What is IMU in Retail?

Setting the right initial price determines your profit.

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Here is a topic that fascinates me when talking to retailers whether they are new to the business or had their store for years. There is a lot of money left on the table with IMU and the more you understand it, the more of that money you can put in your pocket. 

IMU stands for Initial MarkUp. It is the calculation used to determine the selling price you will put on an item in your store. For example, if you have a hammer that costs you $5, then the IMU is the measurement of how much you mark up that hammer when you put it on the shelf.

So, if you set the selling price at $10, then you have a 100% IMU. 

One of the biggest mistakes retailers make is not paying more attention to IMU in their business. I hear all kinds of "formulas" used by various retailers. For many, they simply use the pricing from the vendor sheet or catalogue. If the vendor says the cost is $50 and the Retail Price is $100, then that is what the retailer uses. But one important thing to note here, that vendor sheet is pricing for the country - for everyone. And your store may have a completely different cost structure than others. In Manhattan, for example, rents typically run 4 to 5 times that of Dallas. So, if you have the same merchandise in the Manhattan store and the Dallas store at the same price and same IMU (from the vendor) which store will be here next year and which one will not?

I have had many retailers tell me they use the "double plus" system.

This is when you use keystone (or 50% as the IMU PLUS an extra dollar amount like $5. They think they have stumbled onto greatness, but here is where that greatness fails. Watch how the math changes as the cost of the product goes up:

CostSelling PriceIMU %
$10$2560%
$20$4556%
$40$8553%
$80$16552%
$100$20551%

 

So, this "wonderful" idea of adding $5 to the selling price to account for sales, etc actually works against you. The higher the cost of the item, the less IMU (and thus less gross margin) you get from the product.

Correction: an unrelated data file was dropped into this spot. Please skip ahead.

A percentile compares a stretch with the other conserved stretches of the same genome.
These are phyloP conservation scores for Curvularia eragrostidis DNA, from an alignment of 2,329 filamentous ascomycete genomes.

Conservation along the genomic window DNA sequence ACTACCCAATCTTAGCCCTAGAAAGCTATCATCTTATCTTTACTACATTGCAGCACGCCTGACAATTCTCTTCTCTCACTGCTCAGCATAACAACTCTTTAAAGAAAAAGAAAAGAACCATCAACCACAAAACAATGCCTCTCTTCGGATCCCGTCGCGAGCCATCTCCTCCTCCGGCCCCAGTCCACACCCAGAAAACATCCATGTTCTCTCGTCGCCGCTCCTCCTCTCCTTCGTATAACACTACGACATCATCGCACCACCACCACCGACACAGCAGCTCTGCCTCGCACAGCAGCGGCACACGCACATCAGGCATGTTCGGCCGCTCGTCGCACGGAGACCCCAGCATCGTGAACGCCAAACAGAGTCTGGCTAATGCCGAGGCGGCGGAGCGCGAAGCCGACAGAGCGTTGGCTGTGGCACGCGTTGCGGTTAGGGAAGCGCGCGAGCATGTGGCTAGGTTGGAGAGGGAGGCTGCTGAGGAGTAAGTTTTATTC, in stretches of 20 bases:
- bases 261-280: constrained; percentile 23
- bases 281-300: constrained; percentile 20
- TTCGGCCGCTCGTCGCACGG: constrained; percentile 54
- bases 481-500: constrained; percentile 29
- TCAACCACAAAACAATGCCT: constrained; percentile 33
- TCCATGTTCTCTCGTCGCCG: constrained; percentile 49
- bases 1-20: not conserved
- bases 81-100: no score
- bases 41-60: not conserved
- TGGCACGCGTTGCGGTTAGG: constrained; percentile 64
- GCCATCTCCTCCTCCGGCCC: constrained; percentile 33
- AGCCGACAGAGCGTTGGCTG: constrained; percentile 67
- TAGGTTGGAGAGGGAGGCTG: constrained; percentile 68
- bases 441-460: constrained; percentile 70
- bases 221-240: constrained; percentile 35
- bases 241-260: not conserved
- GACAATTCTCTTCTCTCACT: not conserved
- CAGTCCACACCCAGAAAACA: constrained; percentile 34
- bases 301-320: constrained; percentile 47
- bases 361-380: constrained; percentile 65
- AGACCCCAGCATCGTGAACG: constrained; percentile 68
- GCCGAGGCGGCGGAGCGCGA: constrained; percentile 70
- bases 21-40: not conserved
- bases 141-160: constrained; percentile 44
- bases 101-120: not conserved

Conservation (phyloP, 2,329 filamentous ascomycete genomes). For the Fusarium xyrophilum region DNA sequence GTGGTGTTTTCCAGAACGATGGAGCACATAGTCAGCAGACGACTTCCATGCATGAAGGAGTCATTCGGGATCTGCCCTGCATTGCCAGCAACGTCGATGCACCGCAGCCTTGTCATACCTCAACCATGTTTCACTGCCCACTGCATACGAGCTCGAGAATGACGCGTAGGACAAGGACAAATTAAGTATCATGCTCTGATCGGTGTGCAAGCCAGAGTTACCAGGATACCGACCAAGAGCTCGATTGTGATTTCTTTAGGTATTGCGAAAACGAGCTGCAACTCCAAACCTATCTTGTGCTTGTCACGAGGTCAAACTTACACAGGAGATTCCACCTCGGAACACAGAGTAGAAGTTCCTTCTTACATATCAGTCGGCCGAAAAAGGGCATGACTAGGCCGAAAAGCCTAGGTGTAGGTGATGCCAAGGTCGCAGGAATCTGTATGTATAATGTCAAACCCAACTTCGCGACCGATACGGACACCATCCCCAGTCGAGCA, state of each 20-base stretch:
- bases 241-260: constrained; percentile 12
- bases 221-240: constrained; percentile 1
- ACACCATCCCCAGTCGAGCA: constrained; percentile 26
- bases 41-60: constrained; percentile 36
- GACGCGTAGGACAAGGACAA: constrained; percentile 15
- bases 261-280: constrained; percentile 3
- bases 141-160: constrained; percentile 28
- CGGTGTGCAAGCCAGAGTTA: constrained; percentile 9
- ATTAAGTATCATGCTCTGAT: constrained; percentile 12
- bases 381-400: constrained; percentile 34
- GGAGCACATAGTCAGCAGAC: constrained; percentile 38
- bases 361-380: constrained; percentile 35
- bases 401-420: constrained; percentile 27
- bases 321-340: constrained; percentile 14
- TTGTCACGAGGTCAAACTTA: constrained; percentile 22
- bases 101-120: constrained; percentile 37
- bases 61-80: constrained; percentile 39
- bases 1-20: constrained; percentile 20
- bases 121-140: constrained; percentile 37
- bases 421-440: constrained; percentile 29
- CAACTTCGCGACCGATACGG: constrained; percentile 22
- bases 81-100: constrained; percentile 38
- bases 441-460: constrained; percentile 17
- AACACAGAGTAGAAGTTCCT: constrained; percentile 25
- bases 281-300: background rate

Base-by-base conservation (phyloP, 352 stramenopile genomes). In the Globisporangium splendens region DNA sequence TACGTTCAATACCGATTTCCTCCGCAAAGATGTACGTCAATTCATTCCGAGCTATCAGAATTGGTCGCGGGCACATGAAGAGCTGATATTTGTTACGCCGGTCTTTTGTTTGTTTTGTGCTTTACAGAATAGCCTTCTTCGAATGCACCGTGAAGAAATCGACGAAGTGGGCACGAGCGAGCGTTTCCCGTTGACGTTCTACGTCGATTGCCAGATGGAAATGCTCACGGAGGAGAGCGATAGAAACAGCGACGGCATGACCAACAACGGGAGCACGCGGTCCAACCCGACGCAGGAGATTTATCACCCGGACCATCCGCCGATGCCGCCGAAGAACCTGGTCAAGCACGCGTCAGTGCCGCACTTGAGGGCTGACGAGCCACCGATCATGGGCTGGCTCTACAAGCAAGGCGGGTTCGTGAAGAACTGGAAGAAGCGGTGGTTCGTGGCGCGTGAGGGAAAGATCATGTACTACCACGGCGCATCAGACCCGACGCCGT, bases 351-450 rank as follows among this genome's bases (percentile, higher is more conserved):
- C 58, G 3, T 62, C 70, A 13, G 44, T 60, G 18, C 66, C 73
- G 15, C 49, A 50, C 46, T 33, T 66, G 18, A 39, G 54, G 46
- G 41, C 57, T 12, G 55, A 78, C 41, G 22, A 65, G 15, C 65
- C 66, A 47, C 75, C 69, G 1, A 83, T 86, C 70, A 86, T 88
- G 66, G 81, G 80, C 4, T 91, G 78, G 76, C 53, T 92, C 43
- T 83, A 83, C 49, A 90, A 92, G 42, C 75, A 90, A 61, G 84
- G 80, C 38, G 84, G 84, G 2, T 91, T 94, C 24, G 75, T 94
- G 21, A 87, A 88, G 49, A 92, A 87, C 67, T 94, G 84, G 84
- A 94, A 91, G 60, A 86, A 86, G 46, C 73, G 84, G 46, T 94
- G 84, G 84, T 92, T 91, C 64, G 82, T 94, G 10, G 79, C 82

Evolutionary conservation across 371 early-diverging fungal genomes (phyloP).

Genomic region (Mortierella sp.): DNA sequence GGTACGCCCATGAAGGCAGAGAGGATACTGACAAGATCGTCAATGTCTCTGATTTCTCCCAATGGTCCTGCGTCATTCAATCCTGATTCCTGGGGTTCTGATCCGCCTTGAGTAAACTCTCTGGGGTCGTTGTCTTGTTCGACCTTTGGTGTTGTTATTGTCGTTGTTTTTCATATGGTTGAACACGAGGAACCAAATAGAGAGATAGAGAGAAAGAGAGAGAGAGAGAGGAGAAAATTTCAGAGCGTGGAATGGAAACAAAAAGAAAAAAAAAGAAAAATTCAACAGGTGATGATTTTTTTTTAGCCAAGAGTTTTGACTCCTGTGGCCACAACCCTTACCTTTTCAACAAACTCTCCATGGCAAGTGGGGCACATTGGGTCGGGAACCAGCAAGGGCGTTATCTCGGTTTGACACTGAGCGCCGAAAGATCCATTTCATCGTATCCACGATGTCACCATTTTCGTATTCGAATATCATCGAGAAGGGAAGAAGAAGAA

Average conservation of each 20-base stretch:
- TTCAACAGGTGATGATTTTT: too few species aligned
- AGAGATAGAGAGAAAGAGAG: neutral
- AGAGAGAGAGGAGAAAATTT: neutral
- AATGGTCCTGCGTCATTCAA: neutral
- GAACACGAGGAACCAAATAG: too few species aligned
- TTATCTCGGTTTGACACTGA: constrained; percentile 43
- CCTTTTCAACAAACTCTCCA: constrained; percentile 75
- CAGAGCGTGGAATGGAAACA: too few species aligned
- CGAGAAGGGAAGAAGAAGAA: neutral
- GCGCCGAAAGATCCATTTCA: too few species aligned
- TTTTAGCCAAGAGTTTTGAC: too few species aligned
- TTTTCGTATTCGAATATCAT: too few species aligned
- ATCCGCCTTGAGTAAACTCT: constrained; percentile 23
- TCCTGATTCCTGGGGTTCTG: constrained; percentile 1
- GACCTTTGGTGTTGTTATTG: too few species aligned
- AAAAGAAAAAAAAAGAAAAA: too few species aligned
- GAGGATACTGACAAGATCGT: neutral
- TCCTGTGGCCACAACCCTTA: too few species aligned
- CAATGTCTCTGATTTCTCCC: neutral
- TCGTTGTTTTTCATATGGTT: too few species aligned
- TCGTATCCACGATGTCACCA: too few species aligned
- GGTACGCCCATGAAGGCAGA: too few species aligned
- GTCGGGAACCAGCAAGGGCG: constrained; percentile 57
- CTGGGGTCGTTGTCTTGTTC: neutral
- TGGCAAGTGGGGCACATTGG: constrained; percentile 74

Setting your IMU is sometimes more of an art than a science  But the goal is not to achieve the highest possible markup, but to maximize your store’s bottom line.  If the initial markup is too high, your sales volume will decline.  If the initial markup is too low, your store will not generate enough cash flow or profit to cover its operating expenses.  

If you are struggling with setting your IMU, one of the best places to look is state or retail associations. These organizations collect data from their members and help you to see what margins, IMU and turns you should be getting from you inventory. When I owned my shoe stores, we were members of the National Shoe Retailers Association. Every two years, the association put out a business performance report of the stores in the association. This was a great tool for me as I get a benchmark to measure my business against.

Here are 3 Tips to Help You Set IMU

  1. Manage your IMU by category and classification in your inventory, not by a formula like the example above. For some categories, you may get a 70% IMU for others it may only be 40%. You have to be careful not to position yourself in the marketplace as the "expensive" store. 
  1. Check out new suppliers.  If you carry all the same merchandise as your competitors, you must use the same selling prices they do as well.  If you carry unique merchandise (meaning same style different vendor), you can take a higher initial markup on those items since you are not in competition. 
  2. Use closeouts. Every vendor gets to the end of its season and has inventory they want to dump. Buying closeouts allows you to get the merchandise for a discounted price from the vendor (as much as 50% less) but you can still use the same initial selling price. For example, if the shirt cost $50 and was selling for $100 when you buy it as a closeout, use the same $100 price. Then use your marketing savvy and "mark it down" to make it a sale item. But you still make money because the IMU this time is based on your $25 closeout cost, not the original $50 cost.